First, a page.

Archive for May 31, 2012
I liked Alfred’s sentiment in this post: “Be what’s next!” The issues around my BLS post remind me of this idea. We don’t want to give up on what we have always done, because we want to retain those outcomes. But what if those outcomes are less useful today? “Be what’s next!”
Grace Hopper used to tell her audiences that if they ever used “because we have always done it this way” as an excuse for anything that she would magically appear next to them to “haunt” them. I first heard her say that some 40 years ago and it has stuck with me since then. And yet people do use that as an excuse. Oh they may say it differently but that is what they often mean. In computer science education all too often people believe that because they learned computer science some way that everyone should learn it that way. It’s not as bad as it used to be but at times I wonder if people are just saying it differently. For example “we use command line application programming because we don’t want students getting too wrapped up in GUI stuff.” Or perhaps “we need students to use text editors and command line compilers so that the really understand what is going on.” Baloney I say. Use modern tools and let students create applications that are real looking and relevant to them. In the long run this will be more incentive to learn more than anything else.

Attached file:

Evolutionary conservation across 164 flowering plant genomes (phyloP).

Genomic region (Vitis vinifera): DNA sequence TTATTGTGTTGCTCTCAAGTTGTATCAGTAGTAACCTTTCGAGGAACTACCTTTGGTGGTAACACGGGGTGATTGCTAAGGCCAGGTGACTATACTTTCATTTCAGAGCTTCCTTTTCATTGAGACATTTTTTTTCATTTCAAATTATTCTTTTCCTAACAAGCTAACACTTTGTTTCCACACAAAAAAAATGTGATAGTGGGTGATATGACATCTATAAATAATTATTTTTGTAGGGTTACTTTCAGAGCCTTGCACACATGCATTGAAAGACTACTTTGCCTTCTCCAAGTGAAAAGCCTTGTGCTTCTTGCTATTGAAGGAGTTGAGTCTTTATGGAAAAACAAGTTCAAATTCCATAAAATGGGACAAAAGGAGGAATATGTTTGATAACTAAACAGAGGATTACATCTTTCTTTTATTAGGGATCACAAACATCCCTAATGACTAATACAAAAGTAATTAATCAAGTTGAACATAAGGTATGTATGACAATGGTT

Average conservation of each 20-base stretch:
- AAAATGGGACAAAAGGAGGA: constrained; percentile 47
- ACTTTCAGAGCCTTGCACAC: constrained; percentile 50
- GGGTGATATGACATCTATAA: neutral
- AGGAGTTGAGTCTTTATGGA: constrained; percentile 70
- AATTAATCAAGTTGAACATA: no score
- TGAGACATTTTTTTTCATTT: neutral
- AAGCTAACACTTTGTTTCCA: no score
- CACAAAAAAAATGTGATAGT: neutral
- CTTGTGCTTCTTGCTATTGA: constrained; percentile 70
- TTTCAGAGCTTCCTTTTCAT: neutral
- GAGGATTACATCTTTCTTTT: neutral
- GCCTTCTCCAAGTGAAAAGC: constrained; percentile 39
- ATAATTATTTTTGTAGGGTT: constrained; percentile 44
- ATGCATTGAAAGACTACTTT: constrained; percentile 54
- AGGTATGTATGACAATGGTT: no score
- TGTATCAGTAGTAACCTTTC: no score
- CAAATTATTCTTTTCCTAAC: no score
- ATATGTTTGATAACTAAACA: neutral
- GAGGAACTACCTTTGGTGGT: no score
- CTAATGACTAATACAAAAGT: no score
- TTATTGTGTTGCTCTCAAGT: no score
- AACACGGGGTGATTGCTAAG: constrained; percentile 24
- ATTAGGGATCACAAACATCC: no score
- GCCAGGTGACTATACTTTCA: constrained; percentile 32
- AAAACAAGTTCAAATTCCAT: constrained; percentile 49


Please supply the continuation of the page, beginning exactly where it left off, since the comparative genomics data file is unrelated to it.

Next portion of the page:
CalArts Awarded National Science Foundation Grant to Teach Computer Science through the Arts | CalArts
Boy, do I want to learn more about this! Chuck and Processing, and two semesters — it sounds like Media Computation on steroids!
The National Science Foundation (NSF) has awarded California Institute of the Arts (CalArts) a grant of $111,881 to develop a STEM (Science, Technology, Engineering and Mathematics) curriculum for undergraduate students across the Institute’s diverse arts disciplines. The two-semester curriculum is designed to teach essential computer science skills to beginners. Classes will begin in Fall 2012 and are open to students in CalArts’ six schools—Art, Critical Studies, Dance, Film/Video, Music and Theater.
This innovative arts-centered approach to teaching computer science—developed by Ajay Kapur, Associate Dean of Research and Development in Digital Arts, and Permanent Visiting Lecturer Perry R. Cook, founder of the Princeton University Sound Lab—offers a model for teaching that can be replicated at other arts institutions and extended to students in similar non-traditional STEM contexts.